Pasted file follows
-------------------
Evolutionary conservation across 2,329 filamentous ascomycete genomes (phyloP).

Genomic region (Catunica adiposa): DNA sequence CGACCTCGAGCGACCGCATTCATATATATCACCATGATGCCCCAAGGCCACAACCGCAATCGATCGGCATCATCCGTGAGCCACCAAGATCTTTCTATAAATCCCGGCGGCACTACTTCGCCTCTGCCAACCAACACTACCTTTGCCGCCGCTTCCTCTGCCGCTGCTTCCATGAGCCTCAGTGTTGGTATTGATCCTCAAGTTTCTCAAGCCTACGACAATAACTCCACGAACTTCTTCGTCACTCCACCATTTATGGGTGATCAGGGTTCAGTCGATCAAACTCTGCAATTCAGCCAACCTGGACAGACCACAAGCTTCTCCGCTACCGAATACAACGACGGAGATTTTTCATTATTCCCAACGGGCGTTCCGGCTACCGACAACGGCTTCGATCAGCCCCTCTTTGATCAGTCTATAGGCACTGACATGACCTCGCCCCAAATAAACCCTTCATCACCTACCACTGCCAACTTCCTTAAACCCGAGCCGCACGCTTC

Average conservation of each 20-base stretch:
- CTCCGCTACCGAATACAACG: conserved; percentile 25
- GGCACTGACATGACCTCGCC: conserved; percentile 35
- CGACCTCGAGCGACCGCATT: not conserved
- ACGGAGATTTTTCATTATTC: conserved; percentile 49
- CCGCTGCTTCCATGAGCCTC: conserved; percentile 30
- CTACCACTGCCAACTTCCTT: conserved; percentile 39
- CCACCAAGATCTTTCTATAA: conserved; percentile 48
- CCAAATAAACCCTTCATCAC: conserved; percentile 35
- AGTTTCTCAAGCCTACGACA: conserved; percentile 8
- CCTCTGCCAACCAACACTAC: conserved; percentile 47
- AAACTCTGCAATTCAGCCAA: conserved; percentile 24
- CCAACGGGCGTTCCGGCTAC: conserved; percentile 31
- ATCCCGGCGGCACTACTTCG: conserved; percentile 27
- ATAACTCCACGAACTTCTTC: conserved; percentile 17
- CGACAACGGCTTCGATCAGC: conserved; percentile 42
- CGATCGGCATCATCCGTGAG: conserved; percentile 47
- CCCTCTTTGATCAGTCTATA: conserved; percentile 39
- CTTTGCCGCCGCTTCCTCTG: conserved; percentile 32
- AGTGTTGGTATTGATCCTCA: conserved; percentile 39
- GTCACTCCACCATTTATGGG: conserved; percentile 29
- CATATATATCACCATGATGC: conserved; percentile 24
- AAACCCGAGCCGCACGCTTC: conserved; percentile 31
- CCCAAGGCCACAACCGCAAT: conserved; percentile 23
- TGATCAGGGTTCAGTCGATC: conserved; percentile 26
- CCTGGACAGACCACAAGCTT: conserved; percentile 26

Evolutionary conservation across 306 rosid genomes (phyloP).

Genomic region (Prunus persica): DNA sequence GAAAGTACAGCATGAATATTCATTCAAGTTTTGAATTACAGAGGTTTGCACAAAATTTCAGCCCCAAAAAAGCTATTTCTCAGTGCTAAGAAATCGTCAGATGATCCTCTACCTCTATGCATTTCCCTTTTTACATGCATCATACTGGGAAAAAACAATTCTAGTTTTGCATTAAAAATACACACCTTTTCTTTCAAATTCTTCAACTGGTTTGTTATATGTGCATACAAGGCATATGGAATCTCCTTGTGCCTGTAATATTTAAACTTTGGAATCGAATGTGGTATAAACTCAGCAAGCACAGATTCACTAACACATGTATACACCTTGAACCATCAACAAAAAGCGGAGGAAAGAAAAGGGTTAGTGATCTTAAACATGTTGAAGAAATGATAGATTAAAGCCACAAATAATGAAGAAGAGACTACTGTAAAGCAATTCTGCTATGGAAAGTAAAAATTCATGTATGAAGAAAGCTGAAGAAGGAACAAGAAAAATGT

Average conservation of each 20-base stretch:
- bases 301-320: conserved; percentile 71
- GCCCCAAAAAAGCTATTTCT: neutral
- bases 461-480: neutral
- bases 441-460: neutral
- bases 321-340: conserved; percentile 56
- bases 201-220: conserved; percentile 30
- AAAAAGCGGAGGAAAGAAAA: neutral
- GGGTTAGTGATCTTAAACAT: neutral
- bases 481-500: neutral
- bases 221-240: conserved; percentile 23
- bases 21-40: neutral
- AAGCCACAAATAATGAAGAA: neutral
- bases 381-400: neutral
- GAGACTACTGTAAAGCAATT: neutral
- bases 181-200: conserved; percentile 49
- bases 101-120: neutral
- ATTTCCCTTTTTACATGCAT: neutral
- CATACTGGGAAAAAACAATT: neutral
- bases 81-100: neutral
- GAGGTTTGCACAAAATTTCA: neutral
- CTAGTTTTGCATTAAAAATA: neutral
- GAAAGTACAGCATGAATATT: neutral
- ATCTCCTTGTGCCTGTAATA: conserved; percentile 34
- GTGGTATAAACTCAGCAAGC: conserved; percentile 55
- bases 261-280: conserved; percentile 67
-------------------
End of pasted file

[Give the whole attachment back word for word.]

Evolutionary conservation across 2,329 filamentous ascomycete genomes (phyloP).

Genomic region (Catunica adiposa): DNA sequence CGACCTCGAGCGACCGCATTCATATATATCACCATGATGCCCCAAGGCCACAACCGCAATCGATCGGCATCATCCGTGAGCCACCAAGATCTTTCTATAAATCCCGGCGGCACTACTTCGCCTCTGCCAACCAACACTACCTTTGCCGCCGCTTCCTCTGCCGCTGCTTCCATGAGCCTCAGTGTTGGTATTGATCCTCAAGTTTCTCAAGCCTACGACAATAACTCCACGAACTTCTTCGTCACTCCACCATTTATGGGTGATCAGGGTTCAGTCGATCAAACTCTGCAATTCAGCCAACCTGGACAGACCACAAGCTTCTCCGCTACCGAATACAACGACGGAGATTTTTCATTATTCCCAACGGGCGTTCCGGCTACCGACAACGGCTTCGATCAGCCCCTCTTTGATCAGTCTATAGGCACTGACATGACCTCGCCCCAAATAAACCCTTCATCACCTACCACTGCCAACTTCCTTAAACCCGAGCCGCACGCTTC

Average conservation of each 20-base stretch:
- CTCCGCTACCGAATACAACG: conserved; percentile 25
- GGCACTGACATGACCTCGCC: conserved; percentile 35
- CGACCTCGAGCGACCGCATT: not conserved
- ACGGAGATTTTTCATTATTC: conserved; percentile 49
- CCGCTGCTTCCATGAGCCTC: conserved; percentile 30
- CTACCACTGCCAACTTCCTT: conserved; percentile 39
- CCACCAAGATCTTTCTATAA: conserved; percentile 48
- CCAAATAAACCCTTCATCAC: conserved; percentile 35
- AGTTTCTCAAGCCTACGACA: conserved; percentile 8
- CCTCTGCCAACCAACACTAC: conserved; percentile 47
- AAACTCTGCAATTCAGCCAA: conserved; percentile 24
- CCAACGGGCGTTCCGGCTAC: conserved; percentile 31
- ATCCCGGCGGCACTACTTCG: conserved; percentile 27
- ATAACTCCACGAACTTCTTC: conserved; percentile 17
- CGACAACGGCTTCGATCAGC: conserved; percentile 42
- CGATCGGCATCATCCGTGAG: conserved; percentile 47
- CCCTCTTTGATCAGTCTATA: conserved; percentile 39
- CTTTGCCGCCGCTTCCTCTG: conserved; percentile 32
- AGTGTTGGTATTGATCCTCA: conserved; percentile 39
- GTCACTCCACCATTTATGGG: conserved; percentile 29
- CATATATATCACCATGATGC: conserved; percentile 24
- AAACCCGAGCCGCACGCTTC: conserved; percentile 31
- CCCAAGGCCACAACCGCAAT: conserved; percentile 23
- TGATCAGGGTTCAGTCGATC: conserved; percentile 26
- CCTGGACAGACCACAAGCTT: conserved; percentile 26

Evolutionary conservation across 306 rosid genomes (phyloP).

Genomic region (Prunus persica): DNA sequence GAAAGTACAGCATGAATATTCATTCAAGTTTTGAATTACAGAGGTTTGCACAAAATTTCAGCCCCAAAAAAGCTATTTCTCAGTGCTAAGAAATCGTCAGATGATCCTCTACCTCTATGCATTTCCCTTTTTACATGCATCATACTGGGAAAAAACAATTCTAGTTTTGCATTAAAAATACACACCTTTTCTTTCAAATTCTTCAACTGGTTTGTTATATGTGCATACAAGGCATATGGAATCTCCTTGTGCCTGTAATATTTAAACTTTGGAATCGAATGTGGTATAAACTCAGCAAGCACAGATTCACTAACACATGTATACACCTTGAACCATCAACAAAAAGCGGAGGAAAGAAAAGGGTTAGTGATCTTAAACATGTTGAAGAAATGATAGATTAAAGCCACAAATAATGAAGAAGAGACTACTGTAAAGCAATTCTGCTATGGAAAGTAAAAATTCATGTATGAAGAAAGCTGAAGAAGGAACAAGAAAAATGT

Average conservation of each 20-base stretch:
- bases 301-320: conserved; percentile 71
- GCCCCAAAAAAGCTATTTCT: neutral
- bases 461-480: neutral
- bases 441-460: neutral
- bases 321-340: conserved; percentile 56
- bases 201-220: conserved; percentile 30
- AAAAAGCGGAGGAAAGAAAA: neutral
- GGGTTAGTGATCTTAAACAT: neutral
- bases 481-500: neutral
- bases 221-240: conserved; percentile 23
- bases 21-40: neutral
- AAGCCACAAATAATGAAGAA: neutral
- bases 381-400: neutral
- GAGACTACTGTAAAGCAATT: neutral
- bases 181-200: conserved; percentile 49
- bases 101-120: neutral
- ATTTCCCTTTTTACATGCAT: neutral
- CATACTGGGAAAAAACAATT: neutral
- bases 81-100: neutral
- GAGGTTTGCACAAAATTTCA: neutral
- CTAGTTTTGCATTAAAAATA: neutral
- GAAAGTACAGCATGAATATT: neutral
- ATCTCCTTGTGCCTGTAATA: conserved; percentile 34
- GTGGTATAAACTCAGCAAGC: conserved; percentile 55
- bases 261-280: conserved; percentile 67